The other viable option outlined by Mr. Galeh was for the LRT to be operated and maintained by the TTC.

Councillor Perks said the Metrolinx approach, which would include bringing in a private operator for the line, would not fare well for Toronto. “I think that the Province of Ontario should have learned their lesson from the 407, eHealth and Ornge, that contracting out public works leads to disaster.”


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By Chevron (anonymous) | Posted October 02, 2012 at 09:59:01 in reply to Comment 81296

Paying for regional transit expansion will require the public to support allocating income and sales taxes to the cause, says a new report by the City of Toronto.

While there’s little appetite for raising taxes these days, income and sales taxes collected GTA-wide can generate large sums to put toward Metrolinx’s $50 billion expansion plans, it says.

The report recommends that Toronto officials conduct public consultations and report their findings by next spring.

The document, to be reviewed by council’s executive committee next week, says income taxes collected across the GTA could yield $1.4 billion annually for regional transit expansion, while a 1 per cent sales tax would chip in another $1.3 billion.


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By LOL all over again (anonymous) | Posted September 29, 2012 at 16:14:54 in reply to Comment 81296

If Toronto and the TTC try to take control of the LRT from the province then they are fools. Let the province keep it and pay the costs. Transit always looses money in North America because of the distances involved and the low density.

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By LOL all over again (anonymous) | Posted September 28, 2012 at 08:01:21

Why would anyone think that Toronto and Hamilton are equals in the eyes of Queen's Park? One is the provincial capital, the largest city in the province the engine that drives the provincial economy which in turn drives the national economy. The other is a former industrial city going through some tough times trying to reinvent itself not affecting the provincial or federal economy very much one way or the other. Toronto has some horrible traffic problems, Hamilton not so much. Toronto is the destination city for work, leisure and dining. Hamilton not so much.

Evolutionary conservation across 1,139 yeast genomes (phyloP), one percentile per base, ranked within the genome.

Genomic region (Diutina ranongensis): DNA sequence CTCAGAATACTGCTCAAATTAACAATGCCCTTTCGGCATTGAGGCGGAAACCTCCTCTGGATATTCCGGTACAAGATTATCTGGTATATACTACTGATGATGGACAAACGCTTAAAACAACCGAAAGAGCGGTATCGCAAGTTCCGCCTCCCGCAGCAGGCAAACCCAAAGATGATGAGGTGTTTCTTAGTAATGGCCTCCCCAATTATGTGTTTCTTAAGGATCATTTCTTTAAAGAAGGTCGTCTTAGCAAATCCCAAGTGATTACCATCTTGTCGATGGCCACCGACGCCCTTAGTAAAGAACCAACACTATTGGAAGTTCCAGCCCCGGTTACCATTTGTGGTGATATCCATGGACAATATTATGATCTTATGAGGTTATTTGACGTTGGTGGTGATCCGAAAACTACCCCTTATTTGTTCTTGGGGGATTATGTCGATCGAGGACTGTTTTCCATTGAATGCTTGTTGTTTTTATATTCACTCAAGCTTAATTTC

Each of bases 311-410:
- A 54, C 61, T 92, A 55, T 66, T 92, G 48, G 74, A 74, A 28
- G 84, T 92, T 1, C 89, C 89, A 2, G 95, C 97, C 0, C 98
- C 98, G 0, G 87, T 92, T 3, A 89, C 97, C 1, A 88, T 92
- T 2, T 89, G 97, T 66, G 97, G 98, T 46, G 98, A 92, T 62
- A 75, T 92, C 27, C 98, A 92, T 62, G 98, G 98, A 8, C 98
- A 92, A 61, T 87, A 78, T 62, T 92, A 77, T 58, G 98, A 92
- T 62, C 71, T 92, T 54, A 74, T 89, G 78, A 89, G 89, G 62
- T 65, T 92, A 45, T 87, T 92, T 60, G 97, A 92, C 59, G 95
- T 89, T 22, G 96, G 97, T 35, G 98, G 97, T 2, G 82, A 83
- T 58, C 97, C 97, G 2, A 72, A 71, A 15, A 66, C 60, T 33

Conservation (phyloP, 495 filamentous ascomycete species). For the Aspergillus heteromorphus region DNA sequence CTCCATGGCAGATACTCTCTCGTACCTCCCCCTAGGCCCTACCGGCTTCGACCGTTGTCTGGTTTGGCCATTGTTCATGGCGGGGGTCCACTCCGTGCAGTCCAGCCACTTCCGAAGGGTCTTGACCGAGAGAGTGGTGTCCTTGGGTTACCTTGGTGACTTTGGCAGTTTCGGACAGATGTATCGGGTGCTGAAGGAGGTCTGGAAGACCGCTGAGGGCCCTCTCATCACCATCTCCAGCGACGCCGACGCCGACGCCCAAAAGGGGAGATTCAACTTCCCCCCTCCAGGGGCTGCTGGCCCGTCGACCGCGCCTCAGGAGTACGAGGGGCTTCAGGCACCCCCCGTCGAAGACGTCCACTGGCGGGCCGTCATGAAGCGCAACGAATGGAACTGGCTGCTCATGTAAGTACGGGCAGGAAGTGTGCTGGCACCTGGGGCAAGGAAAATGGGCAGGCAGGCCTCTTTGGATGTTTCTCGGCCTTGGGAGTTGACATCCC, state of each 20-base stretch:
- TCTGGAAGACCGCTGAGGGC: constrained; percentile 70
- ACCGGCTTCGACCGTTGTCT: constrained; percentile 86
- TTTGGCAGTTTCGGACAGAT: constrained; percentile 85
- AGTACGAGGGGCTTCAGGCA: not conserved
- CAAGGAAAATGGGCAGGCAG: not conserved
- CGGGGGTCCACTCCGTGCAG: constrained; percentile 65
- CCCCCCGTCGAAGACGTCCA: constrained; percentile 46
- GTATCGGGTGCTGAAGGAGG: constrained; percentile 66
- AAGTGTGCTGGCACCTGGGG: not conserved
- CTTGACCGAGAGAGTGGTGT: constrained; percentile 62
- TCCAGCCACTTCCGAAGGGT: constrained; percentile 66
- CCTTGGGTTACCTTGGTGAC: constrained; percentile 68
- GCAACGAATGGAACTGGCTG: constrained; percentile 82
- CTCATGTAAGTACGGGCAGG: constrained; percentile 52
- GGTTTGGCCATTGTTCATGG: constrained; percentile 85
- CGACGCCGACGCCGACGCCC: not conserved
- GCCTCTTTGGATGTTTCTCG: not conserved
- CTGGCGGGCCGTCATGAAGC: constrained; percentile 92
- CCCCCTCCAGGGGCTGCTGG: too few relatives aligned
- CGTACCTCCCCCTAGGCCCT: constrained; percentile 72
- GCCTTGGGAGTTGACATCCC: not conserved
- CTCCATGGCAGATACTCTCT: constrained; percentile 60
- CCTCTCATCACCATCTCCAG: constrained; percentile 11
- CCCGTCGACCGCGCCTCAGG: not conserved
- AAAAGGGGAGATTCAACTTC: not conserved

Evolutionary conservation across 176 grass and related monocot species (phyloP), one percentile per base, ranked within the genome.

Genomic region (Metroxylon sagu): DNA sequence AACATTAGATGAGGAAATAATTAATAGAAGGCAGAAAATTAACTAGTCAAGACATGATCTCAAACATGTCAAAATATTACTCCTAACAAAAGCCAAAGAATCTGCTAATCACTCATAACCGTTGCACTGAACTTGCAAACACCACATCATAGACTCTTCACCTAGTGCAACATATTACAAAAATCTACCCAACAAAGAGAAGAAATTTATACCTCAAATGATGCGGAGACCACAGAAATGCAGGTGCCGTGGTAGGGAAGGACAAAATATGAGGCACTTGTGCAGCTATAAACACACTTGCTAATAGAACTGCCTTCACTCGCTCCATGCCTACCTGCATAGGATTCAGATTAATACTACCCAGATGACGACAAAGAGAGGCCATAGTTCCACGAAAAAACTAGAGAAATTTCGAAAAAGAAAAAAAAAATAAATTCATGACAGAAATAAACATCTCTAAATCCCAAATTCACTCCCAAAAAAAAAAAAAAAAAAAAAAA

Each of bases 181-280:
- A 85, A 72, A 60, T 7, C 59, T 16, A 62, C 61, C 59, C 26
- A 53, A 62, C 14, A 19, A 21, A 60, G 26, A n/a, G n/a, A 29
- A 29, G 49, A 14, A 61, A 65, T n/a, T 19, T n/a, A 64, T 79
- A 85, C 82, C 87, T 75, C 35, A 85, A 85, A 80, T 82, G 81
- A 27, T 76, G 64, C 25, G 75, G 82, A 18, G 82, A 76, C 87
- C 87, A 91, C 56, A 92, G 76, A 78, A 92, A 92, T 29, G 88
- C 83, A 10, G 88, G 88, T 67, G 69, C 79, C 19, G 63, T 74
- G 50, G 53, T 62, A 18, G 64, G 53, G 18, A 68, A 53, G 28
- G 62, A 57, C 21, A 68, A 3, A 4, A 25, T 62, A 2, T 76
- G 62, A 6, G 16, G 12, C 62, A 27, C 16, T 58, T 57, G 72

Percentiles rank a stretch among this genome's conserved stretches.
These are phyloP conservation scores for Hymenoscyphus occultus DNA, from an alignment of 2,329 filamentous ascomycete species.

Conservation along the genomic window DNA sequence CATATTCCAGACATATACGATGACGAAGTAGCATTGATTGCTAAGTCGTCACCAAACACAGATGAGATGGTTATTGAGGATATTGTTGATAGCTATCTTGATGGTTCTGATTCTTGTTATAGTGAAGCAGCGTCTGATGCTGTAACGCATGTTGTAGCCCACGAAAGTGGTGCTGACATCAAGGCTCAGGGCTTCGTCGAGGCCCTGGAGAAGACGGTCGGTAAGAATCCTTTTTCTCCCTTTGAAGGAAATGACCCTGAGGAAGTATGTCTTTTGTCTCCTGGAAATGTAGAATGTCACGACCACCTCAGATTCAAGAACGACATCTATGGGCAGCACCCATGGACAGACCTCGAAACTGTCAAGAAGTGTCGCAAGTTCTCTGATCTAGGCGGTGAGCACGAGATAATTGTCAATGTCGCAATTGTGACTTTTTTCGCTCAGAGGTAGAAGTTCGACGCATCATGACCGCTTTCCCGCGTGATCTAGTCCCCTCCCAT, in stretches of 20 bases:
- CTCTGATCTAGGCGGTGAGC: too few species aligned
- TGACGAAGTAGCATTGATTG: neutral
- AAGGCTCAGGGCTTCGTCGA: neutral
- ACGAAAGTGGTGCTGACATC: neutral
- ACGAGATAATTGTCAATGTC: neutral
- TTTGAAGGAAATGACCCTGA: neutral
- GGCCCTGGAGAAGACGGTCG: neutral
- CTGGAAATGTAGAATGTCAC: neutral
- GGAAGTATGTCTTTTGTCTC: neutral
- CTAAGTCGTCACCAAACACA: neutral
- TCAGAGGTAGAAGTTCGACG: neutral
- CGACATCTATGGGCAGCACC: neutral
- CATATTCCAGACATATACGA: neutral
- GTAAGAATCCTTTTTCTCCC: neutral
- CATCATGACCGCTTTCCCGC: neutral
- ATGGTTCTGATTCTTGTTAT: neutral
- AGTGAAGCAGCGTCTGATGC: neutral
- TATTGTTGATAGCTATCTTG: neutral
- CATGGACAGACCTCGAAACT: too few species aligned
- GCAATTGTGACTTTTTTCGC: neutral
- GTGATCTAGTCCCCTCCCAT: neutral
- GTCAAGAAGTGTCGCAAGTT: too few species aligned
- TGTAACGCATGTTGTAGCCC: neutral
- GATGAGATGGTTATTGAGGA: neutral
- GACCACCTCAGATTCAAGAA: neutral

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By Jordan Kerim (anonymous) | Posted September 30, 2012 at 22:38:20

It's a shame that more can't be done to improve our urban spaces. As is usually the case, unless people fight for it, it will not become a reality. I used to live in Hamilton back in the late 80s / early 90s but in the last twenty years I've been in T.O. and really sometimes this city can be too much. Hamilton is more quiet and I've never seen a traffic tie up anywhere in the city. There are lots of beautiful old victorian houses for affordable prices. If Hamilton can get all day GO train service then it will help strengthen it's relationship with Toronto. : )

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By Chevron (anonymous) | Posted October 03, 2012 at 09:02:25

In the tug-of-war for control of the Eglinton, Sheppard and Finch LRT, the TTC appears to have stared down a Metrolinx plan to privatize the lines.

Two weeks ago, Metrolinx, Ontario’s transportation agency, announced that it was handing operational control of the new lines to a private bidder, arguing that it would shield taxpayers from delays and cost overruns.

“If the project is late, the private sector pays. If project is over budget, the private sector pays,” read a Sept. 20 Metrolinx statement, adding that the privately-operated line would be “fully integrated” with the existing TTC fare structure.

Responding to the proposal as a surprise power grab, TTC chair Karen Stintz threatened to withdraw funding of the lines while Councillor Joe Mihevc readied a motion calling on city council to overturn the Metrolinx decision.

The Metrolinx plan “would balkanize public transit delivery, leading to possible different service standards, a different security system, contorted responses for when the system goes down,” it read.

“Indeed, the original motivation of government in forming the [TTC] in 1921 was to better plan, coordinate and operate the disparate private-sector operators that had been running transit,” added the motion.

Then, on Tuesday, Councillor Mihevc voluntarily withdrew the motion, fuelling speculation that Metrolinx had backed down.

Both Ms. Stintz and Mr. Mihevc had nothing to say on the matter Tuesday night, but on Wednesday morning, the heads of both Metrolinx and the TTC are appearing at TTC headquarters to make an “important announcement about public transit in Toronto.”

Private sub-contracting of a Canadian light-rail transit line is not new. Vancouver’s Canada Line is operated by privately owned ProTrans BC, yet links smoothly with the city’s other, provincially operated, SkyTrain lines.


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By Chevron (anonymous) | Posted October 09, 2012 at 11:13:41

Toronto’s transit solution can’t end in Toronto